The Madrid Mutua Open is ready with a tough draw including Roger Federer, Rafael Nadal and Novak Djokovic. Whether the clay is red or blue, it promises to be an important preview heading to Rome and the French Open.
Each of the top 10 players has his own rhythmic style. Some dance with elegance and others crush bold shots.
When they are on their game, fans will witness melodies of breathtaking skills. There will be memorable compositions and disappointing flops, but it will also be fierce and dramatic.
Presented for each of the top 10 seeds is one key for his success in Madrid, and one classic rock song that will parallel and inspire his success. (There will be no blues rock songs out of respect for the traditional red clay.)
Key: Juan Martín del Potro has overpowering groundstrokes and better footwork on clay than potential obstacles John Isner and Jo-Wilfried Tsonga.
What he needs most is consistency and a dash of variety. Can he be patient enough to work points when needed, looking for the right opportunity to unleash winners?
"Evenflow" by Pearl Jam: Del Potro seems like the type to play to a grunge hit. May he not get rattled on a replay call. If his mind and game are in lock, he could flow right into the semifinals for a potential battle with Rafael Nadal.
Key: Simon is a fluid clay-court player who has the agility and all-around strokes to beat the top guns if they have an off-day.
He must not be too complacent to stay back and trade strokes, but will need to take some bold risks, hit harder at times and look to control his share of the rallies.
"On the Run" by Pink Floyd: Simon can scramble behind the baseline, but can he force his opponents to be on the run more often than he does?
Key: Isner has had two giant wins in 2012 by defeating Federer and Djokovic. He will need to continue his fearless play with his usual big serving and forehand, but will also have to come in to the net whenever the percentages favor it.
He may have improved his groundstrokes, but cannot count on winning the tournament against better baseliners. He must finish off forehands and easier points, even on clay.
"Welcome to the Jungle" by Guns N' Roses: Can Isner keep moving into the big time of tournaments? Often a player will take a step back in his development, but if Isner survives the jungle of clay he will be primed as a serious contender on the paradise of grass.
Key: Though Tipsarevic is quick and athletic, he seems to prefer hard courts. He is good at taking the ball early, but could benefit with more slice on the blue clay. Above all, he must not get in a funk with too many unforced errors.
"Baba O'Riley" by The Who: A blend of simple folk style and crashing rock, Janko should follow its lead: play loose, have fun and stay upbeat, at least before the third-round encounter with Djokovic.
Key: Berdych can beat anyone on a given day. He possesses powerful, efficient strokes on any surface and good footwork.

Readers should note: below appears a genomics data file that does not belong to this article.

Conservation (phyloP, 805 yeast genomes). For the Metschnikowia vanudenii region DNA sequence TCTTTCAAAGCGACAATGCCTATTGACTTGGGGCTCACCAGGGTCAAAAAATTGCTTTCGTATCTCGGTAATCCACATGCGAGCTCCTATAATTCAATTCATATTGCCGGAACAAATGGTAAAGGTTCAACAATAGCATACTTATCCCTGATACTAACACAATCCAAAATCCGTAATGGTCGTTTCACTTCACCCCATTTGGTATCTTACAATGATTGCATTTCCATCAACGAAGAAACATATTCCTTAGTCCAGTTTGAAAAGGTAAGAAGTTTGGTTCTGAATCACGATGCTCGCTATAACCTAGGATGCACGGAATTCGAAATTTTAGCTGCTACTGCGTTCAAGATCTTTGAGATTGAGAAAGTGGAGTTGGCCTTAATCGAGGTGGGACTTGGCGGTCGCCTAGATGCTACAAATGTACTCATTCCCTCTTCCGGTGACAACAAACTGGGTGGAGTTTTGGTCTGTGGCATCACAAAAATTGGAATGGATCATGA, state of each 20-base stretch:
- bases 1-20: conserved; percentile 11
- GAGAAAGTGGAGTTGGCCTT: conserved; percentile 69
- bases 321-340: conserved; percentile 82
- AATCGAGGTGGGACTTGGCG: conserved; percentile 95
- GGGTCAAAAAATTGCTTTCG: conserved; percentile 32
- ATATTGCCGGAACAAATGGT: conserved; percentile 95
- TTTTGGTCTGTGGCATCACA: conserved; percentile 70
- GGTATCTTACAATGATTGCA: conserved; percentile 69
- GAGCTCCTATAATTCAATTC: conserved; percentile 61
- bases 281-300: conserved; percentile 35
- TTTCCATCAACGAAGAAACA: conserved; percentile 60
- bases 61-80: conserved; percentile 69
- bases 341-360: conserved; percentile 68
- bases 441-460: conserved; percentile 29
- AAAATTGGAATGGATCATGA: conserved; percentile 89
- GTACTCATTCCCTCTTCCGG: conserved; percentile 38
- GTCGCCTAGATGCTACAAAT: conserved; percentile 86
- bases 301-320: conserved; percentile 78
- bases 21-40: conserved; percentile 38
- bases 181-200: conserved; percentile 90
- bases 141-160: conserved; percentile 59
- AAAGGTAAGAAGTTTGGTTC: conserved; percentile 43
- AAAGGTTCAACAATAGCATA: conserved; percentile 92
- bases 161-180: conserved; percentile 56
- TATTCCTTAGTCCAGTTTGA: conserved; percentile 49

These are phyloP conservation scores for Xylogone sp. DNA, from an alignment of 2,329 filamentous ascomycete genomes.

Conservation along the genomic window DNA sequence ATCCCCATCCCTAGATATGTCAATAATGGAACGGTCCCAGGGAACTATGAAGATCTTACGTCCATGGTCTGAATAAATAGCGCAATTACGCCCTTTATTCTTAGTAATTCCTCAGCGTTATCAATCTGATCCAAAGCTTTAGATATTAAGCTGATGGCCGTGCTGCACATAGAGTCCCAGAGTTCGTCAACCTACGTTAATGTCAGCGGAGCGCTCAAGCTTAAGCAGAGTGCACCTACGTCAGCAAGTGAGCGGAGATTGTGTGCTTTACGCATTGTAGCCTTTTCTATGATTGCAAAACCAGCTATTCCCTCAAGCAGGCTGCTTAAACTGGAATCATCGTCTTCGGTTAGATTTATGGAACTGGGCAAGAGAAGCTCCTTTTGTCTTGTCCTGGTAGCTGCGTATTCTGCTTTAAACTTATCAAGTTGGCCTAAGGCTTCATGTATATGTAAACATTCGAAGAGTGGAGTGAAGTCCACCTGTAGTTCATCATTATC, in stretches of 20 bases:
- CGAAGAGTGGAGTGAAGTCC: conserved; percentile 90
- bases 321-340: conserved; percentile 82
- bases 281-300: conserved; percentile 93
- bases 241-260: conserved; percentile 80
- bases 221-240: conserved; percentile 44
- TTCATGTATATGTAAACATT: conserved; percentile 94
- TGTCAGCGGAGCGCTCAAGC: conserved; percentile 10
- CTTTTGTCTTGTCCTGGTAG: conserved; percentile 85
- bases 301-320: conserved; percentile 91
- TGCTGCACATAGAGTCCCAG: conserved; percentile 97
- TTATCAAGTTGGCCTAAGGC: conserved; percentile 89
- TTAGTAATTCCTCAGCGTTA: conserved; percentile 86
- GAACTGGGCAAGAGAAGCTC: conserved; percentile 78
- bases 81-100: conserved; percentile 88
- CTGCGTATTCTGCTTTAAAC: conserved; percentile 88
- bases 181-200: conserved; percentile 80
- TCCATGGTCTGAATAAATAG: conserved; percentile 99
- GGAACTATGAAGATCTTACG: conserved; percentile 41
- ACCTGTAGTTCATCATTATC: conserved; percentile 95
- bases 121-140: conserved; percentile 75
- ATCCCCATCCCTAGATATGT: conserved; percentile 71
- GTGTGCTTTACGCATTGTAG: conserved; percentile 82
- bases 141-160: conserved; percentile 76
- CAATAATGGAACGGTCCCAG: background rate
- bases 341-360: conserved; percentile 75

If he is to win Madrid, he must play bigger in third sets and big matches. He went away so quietly against Djokovic at Monte Carlo after going up a set.
A potential quarterfinal match against Nadal seems to be a sharp contrast when it comes to fighting for a win.
"Paint it Black" by The Rolling Stones: Berdych can take a cue from this music by charging hard and finishing the job. The song never fades out and projects a confident beat.
Key: Almost the opposite of Berdych with great fighting, but less pace and talent with his groundstrokes. He does keep the ball deep and is great on clay, but coughed up some big points against Nadal in the Barcelona final.
He needs to come up big against Federer in quarterfinals with precision play.
"You Really Got Me" by Van Halen: The song carries energy and fight with power chords that need to be the theme for Ferrer's groudstrokes.
Key: Needs to turn feet of clay into feats of clay. Moves well to his forehand, but will need to hit his backhand better. When he slices it he can get to the net, but seems conflicted at times.
Could be hard-pressed to get by Del Potro in the quarterfinals but has the talent to win it all.
"Smells Like Teen Spirit" by Nirvana: Load up on your backhand...How long...How long...How long...Can Tsonga break through and win a couple Grand Slams? Will take a Nirvana-like breakthrough.
Key: The blue clay may play to his advantage. Reportedly, the ball will stay low on slice shots, and this is something Federer can exploit. He must use his variety.
Federer will also need fresh legs by the quarterfinals with potential matches against Ferrer, Djokovic and Nadal. It will take great energy. No questions about talent.
"Stairway to Heaven" by Led Zeppelin: One of the most beautiful medleys of rock music that can play with enchanting touch but also hardcore tempos and intensity. No other tennis player has such a range of brilliance.
Key: Though Nadal seems to have regained his mojo, the blue clay may prove to be a mental and physical thorn. He has been unhappy about it without hitting a single game stroke.
He must forget about the blue clay and build on his recent success.
"Back in Black" by AC/DC: Let loose from the noose. Play with your usual fire and confidence back in the black of 2010. It's a song of confidence with its incessant, repetitive refrains and intensity.
Key: Time to get on another streak by overwhelming his opponents. Tough to do, but also expected from the No. 1 player who wants to be a future legend.
He needs his pace and rhythm to take over. He can rely on his extraordinary retrieving ability, but may find some problems with Federer's slice in the semis.
If Nadal's game loses bite on blue clay, Djokovic will be the heavy favorite.
"Enter Sandman" by Metallica: Time to put the field to sleep. It's a statement tune that does not hide its intentions to dominate with two kinds of guitars. It could be a nightmare for his opponents.